DMK leader and former union telecom minister A Raja with his supporters celebrating after the 2G case verdict by Patiala House Court. (Sonu Mehta/Hindustan Times via Getty Images)
Snapshot
  • Several questions emerged after the surprise verdict of the CBI special court on the 2G spectrum allocation case.

    Here’s an analysis that seeks to get to the bottom of the judgment, the first in a multi-part series on the matter:

On 21 December, a special Central Bureau of Investigation (CBI) court pronounced its verdict in the 2G spectrum allocation scam case. The court gave a clean chit to all the accused when, in fact, the country was expecting the opposite. It came as a rude shock to the people that those who had in their eyes committed the biggest financial fraud in the short history of the republic went scot-free.

Why did the court think the accused didn’t deserve punishment? Was there no scam? Why did the Supreme Court then cancel 122 licenses in 2012 and order the government to take the auction route, which fetched it thousand of crores? Is the CBI court judgment at fault, or was this all simply propaganda of the opposition to bring down the United Progressive Alliance (UPA) government, as alleged by many sympathisers of the Congress party?

This writer decided to get to the bottom of all these questions by reading and analysing the court judgment for what went wrong and where. This is the first installment of the multi-part series on the judgment delivered by Justice O P Saini.

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Charge #1(a): The owners of DB Realty Limited, Shahid Balwa and Vinod Goenka, and the owner of Unitech Limited, Sanjay Chandra, were familiar with A Raja when he was the environment minister. They used to meet the minister often at his home and office in connection with clearing their real estate projects, to which Raja obliged. Hence, they were familiar with each other even before Raja became the information technology (IT) minister.

Evidence by prosecution to support its charge: Aseervatham Achary was the most important witness on the prosecution side. He was Raja’s private assistant secretary from 1999 to 2003 in the rural development ministry (during Vajpayee’s government) and then from 2004 to 2005-end in the environment ministry. From 2006 to 2008, he was Raja’s additional private secretary in the IT ministry.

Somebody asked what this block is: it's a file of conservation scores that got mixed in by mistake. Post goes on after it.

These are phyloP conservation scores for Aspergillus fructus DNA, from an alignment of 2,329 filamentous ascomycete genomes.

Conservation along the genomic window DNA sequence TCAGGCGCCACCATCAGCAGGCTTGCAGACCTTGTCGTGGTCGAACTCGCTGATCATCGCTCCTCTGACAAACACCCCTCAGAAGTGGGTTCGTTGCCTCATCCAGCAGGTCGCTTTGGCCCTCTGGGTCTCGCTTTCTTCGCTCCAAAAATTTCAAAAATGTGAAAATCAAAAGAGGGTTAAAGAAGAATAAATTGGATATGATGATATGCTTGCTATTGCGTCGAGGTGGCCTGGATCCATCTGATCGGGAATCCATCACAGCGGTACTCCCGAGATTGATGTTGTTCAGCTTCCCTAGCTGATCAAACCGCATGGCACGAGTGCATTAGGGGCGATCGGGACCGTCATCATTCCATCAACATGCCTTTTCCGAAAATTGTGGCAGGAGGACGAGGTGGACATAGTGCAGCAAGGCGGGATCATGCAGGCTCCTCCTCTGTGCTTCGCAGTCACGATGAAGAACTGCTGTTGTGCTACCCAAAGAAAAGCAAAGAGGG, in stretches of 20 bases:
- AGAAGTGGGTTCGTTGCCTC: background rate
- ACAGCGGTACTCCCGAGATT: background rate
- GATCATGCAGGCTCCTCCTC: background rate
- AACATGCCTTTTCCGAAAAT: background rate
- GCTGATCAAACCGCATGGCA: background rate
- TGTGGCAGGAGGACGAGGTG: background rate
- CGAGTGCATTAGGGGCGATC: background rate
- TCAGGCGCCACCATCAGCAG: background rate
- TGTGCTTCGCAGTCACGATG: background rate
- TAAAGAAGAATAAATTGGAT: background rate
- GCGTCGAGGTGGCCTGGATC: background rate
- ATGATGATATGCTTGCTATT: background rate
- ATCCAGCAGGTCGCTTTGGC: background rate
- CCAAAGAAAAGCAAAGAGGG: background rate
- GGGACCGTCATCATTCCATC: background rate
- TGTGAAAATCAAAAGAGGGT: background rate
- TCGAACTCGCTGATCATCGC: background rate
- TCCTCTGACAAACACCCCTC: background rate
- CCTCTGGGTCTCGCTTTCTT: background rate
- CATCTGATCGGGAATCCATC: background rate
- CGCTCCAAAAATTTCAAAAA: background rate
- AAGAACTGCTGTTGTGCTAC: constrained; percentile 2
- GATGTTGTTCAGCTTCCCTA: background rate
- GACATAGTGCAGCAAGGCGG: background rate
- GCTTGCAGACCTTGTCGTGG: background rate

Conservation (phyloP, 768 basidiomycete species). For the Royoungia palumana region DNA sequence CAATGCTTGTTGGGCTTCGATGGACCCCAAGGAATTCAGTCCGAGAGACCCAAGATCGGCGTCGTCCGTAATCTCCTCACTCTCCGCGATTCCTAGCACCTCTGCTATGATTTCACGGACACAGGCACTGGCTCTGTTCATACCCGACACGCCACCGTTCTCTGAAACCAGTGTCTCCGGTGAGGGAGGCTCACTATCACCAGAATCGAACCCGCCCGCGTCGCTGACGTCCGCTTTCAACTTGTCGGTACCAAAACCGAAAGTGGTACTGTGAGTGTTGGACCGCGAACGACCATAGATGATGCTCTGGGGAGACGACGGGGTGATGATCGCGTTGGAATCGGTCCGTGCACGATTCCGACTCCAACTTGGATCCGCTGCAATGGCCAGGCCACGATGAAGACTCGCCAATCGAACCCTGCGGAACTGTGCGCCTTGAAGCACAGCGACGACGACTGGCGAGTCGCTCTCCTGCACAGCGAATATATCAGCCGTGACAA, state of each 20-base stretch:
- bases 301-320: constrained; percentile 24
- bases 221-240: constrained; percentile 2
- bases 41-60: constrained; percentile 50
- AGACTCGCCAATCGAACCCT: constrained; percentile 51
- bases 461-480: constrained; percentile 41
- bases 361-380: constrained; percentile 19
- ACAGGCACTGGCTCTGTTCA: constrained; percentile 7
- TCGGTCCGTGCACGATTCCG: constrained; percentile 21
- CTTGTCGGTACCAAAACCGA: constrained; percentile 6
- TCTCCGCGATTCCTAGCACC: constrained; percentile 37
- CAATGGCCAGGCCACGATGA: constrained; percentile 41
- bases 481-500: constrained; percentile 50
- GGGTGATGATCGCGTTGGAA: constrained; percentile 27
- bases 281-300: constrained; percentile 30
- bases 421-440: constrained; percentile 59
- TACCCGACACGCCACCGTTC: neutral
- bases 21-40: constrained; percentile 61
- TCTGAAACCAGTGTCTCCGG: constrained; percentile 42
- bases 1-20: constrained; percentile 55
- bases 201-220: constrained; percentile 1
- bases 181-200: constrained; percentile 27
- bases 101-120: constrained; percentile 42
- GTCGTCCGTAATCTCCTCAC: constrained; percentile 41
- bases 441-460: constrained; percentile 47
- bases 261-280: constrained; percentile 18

In his examination-in-chief, Achary told the court that Balwa, Goenka and Chandra used to meet Raja and his private secretary R K Chandolia on a regular basis to pursue their cases in the environment ministry as well as Raja’s official residence. “I saw Shahid Balwa and Vinod Goenka approximately more than 20 times, in the office of the Minister of Environment and Forests,” he said during cross-examination.

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Why the charge fell: Whenever someone visits a minister, their particulars are documented in the visitors register. Achary himself told the court that an appointment chart is prepared every day when people visit him at his office or at home. Judge Saini rejected the prosecution’s charge because it could not collect even a single appointment chart or the visitors register in which the meeting of the three accused (Balwa, Goenka and Chandra) with the minister could be shown. “He [Achary] has deposed that these accused were seen by him visiting the Minister more than 20 times. How is it that not even once their visit was taken on record?,” the judge said. In absence of any documentary evidence, the judge refused to take Achary’s oral statement at face value.

Comment: The biggest failure of the prosecution was that it couldn’t present any documentary evidence to back up its claim. The judge said the prosecution could not collect even a single appointment chart or the visitors register. It doesn’t necessarily mean that these do not exist. Then, why couldnt these be accessed? It either shows rank incompetency of the CBI or collusion of this institution with its then boss – the UPA government.

Additionally, its possible that whenever the three accused met Raja, their names were not put in the register at the instance of the latter. That would make sense all the more if they were indeed conspiring. But the prosecution didnt make this case. This is the least that it could’ve done in the absence of documentary evidence.

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The judge said Achary exited Raja’s IT ministry in 2008, but his statement was recorded by an investigating officer three years later in 2011, and so “this long delay in recording his statement alone is good enough to destroy the evidentary value of his deposition”.

Comment: One is not sure of this line of argument. The gap between the date on which the case was filed and the date on which Achary’s statement was recorded, is just 17 months, which is not extraordinary by any standards, given the snail’s pace at which an investigation generally takes place in the country. If this test is applied to all cases, then nearly all depositions risk being termed useless.

The judge asked that if Raja did indeed meet the three accused more than 20 times as alleged by Achary, why couldn’t the prosecution produce any other witness from the ministry.